Earth Day is approaching so it seems fitting Bolivia will put forth the draft of a treaty to the United Nations declaring Mother Earth has the same rights as humans. The move has been disclosed in Canadian media who often cover US and global events more honestly than domestic US media. The news site Canada.com said the treaty “is meant to mirror” a law enacted in Bolivia, the Law of the Rights of Mother Earth.
The embodiment of Mother Earth, said the Canadian publication, is Pachamama, the Earth Deity worshiped in indigenous Andean culture. The concept is at odds with the Judaeo-Christian tenet of man having dominion over the earth, but Western countries will ultimately confront this treaty and the political aspects of it—as always, the aim is money but religion once again is being co-opted to mobilize the populace for political and financial gain.
In 2008 Bolivia presented a pamphlet to the UN containing 10 commandments addressing saving Mother Earth.
In the U.S., we don’t really need help from Bolivia to do that. The current administration continues a pre-existing path of socializing various sectors of the economy including car manufacturing, banking, mortgage lending, healthcare and others.
Bolivia, according to the CIA World Fact Book, is “one of the poorest and least developed countries in Latin America.” Approximately 30 percent of the population lives on less than $2 a day (2009).
Bolivia’s natural resources are operated under risk-sharing contracts after foreign firms surrendered “all production to the state energy company in exchange for a pre-determined service fee” said the Fact Book. This temporarily benefited Bolivia’s economy and as in many other countries with natural resources, produced a spike in commodities prices in other countries.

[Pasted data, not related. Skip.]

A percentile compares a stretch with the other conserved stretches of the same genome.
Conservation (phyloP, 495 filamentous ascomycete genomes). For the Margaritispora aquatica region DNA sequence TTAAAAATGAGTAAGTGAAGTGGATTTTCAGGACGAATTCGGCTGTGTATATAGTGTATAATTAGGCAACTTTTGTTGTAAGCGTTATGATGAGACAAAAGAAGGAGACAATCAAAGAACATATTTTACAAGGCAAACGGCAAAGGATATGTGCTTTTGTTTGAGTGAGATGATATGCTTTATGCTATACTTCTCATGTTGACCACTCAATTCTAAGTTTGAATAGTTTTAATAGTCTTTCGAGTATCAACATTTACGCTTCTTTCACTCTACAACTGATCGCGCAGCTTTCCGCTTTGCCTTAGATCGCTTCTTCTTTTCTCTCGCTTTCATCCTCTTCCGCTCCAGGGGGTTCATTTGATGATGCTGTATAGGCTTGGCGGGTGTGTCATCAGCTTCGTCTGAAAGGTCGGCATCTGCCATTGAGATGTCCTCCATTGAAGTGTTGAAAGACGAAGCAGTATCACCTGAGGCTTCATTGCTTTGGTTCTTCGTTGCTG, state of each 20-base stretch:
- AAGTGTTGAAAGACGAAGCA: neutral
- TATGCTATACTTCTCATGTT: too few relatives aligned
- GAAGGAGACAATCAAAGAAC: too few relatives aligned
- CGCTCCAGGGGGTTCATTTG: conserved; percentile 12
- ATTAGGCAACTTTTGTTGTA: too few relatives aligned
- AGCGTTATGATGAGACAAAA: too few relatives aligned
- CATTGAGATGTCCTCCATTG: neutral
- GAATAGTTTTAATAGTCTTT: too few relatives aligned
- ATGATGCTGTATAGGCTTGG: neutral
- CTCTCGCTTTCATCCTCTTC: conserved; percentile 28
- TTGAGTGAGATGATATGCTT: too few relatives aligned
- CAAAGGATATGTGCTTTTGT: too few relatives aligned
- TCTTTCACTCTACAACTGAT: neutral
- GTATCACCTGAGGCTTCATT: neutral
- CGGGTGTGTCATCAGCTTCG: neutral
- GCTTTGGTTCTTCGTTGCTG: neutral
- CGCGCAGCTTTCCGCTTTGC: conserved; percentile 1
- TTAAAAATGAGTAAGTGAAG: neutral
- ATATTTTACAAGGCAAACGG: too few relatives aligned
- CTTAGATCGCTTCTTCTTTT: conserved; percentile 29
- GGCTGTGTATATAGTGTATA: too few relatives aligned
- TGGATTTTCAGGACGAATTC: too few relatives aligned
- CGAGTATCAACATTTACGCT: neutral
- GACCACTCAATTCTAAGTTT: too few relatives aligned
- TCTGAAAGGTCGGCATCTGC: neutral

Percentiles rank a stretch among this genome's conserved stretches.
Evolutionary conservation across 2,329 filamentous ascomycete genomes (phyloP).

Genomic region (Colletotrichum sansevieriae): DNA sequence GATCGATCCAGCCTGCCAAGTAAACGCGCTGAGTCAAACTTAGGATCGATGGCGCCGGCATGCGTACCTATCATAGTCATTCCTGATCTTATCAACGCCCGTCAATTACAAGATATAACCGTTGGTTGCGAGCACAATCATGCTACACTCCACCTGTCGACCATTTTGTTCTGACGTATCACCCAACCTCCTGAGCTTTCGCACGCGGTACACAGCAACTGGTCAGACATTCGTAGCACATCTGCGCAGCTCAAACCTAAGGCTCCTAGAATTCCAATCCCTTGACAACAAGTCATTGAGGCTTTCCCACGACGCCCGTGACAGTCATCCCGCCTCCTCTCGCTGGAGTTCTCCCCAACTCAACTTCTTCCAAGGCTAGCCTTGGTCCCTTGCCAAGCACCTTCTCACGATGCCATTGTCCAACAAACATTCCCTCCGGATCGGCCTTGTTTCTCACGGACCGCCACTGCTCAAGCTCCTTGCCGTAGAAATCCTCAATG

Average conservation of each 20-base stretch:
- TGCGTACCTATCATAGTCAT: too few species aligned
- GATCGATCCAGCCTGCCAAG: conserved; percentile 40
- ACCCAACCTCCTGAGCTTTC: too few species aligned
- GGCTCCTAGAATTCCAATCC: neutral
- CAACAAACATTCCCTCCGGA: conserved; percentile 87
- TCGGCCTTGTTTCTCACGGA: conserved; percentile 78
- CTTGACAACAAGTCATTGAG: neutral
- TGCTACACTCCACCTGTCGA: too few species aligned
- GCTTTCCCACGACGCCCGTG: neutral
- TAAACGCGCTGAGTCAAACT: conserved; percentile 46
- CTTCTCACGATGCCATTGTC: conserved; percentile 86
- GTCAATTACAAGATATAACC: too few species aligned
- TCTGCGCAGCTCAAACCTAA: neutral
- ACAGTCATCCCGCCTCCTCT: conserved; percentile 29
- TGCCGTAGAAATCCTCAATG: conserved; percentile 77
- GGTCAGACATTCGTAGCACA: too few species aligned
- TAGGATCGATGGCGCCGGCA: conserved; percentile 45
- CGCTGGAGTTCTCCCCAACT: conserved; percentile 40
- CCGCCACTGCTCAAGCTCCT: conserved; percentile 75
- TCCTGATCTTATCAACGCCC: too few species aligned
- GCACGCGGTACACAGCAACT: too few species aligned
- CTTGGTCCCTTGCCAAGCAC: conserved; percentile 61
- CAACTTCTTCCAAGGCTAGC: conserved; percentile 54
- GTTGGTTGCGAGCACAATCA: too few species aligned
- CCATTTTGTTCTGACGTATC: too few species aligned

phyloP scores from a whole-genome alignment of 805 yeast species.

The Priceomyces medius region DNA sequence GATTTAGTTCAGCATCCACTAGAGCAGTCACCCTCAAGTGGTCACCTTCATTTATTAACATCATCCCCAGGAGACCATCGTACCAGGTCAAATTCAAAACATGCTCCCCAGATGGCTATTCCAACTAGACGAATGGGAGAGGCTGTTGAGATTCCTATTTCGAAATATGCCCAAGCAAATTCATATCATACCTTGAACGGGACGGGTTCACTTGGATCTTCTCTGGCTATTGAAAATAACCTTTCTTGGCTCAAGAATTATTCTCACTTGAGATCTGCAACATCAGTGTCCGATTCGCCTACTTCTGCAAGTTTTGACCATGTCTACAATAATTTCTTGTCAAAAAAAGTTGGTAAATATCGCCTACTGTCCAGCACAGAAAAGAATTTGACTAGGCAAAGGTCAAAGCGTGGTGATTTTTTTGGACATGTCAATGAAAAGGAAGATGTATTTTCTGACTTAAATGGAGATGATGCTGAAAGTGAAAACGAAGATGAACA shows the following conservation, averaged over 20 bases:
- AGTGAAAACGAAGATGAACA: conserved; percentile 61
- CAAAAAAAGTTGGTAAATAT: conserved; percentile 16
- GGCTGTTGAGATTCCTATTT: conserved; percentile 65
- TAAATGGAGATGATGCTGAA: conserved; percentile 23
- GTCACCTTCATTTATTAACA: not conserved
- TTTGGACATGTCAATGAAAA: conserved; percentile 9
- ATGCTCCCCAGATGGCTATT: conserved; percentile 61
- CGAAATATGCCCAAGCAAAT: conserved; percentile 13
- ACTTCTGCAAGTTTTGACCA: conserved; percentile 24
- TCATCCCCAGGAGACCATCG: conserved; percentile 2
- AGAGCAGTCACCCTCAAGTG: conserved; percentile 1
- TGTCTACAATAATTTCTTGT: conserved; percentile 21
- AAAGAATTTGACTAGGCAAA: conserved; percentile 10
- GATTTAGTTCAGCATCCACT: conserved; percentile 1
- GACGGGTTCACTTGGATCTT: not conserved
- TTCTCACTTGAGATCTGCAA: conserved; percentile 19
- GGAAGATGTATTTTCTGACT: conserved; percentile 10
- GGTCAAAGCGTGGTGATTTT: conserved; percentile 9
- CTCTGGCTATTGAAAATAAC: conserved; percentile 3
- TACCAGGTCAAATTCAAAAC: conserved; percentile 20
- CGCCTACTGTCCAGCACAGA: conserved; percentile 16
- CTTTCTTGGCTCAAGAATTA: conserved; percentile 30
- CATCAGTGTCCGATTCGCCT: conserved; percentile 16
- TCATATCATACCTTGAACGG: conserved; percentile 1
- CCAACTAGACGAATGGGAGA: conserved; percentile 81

Bolivia, however, like many countries, has a contradiction. The country is the world’s third-largest coca cultivator said the Fact Book, and cultivation continues to increase. The country is also a major consumer of cocaine.
Cocaine is an environmentally unfriendly crop because cultivation requires clearcutting forestland. I am certain Pachamama would be very negative to that practice but recognizing the conflict requires more common sense than the entire UN world body could muster.
Aside from that Bolivia deals with some very nasty food, water and vector-borne diseases like hepatitis A, typhoid, dengue, malaria and leptospirosis widespread in countries where resource management is not practiced.
Canada.com suggested the extreme wing of the environmental movement will get behind the treaty with one group launching the book Nature Has Rights. The US domestic movement is a religion of sorts based on nature worship.
Preservation advocacy has replaced the concept of wise use of natural resources that enabled the U.S. to grow a robust economy. At present the extremist environmental movement in the U.S. hampers productivity, particularly on energy resources, and presents a barrier to the creation of jobs although the current administration would not agree with that reality-based concept.
Will the day come when a company operating in an area where a rare insect is threatened go on trial in an international court for murder?
That scenario may sound crazy, but considering the massive wealth global warmists have amassed on the backs of taxpayers around the world, nothing is outside the scope of possibility.
Cocaine damage to rain forests…
The US Report
Bolivia’s double standard emerges…
The US Report
Don’t mess with Pachamama
Edmonton Metro (Canada)
(Commentary by Kay B. Day/April 13, 2011)
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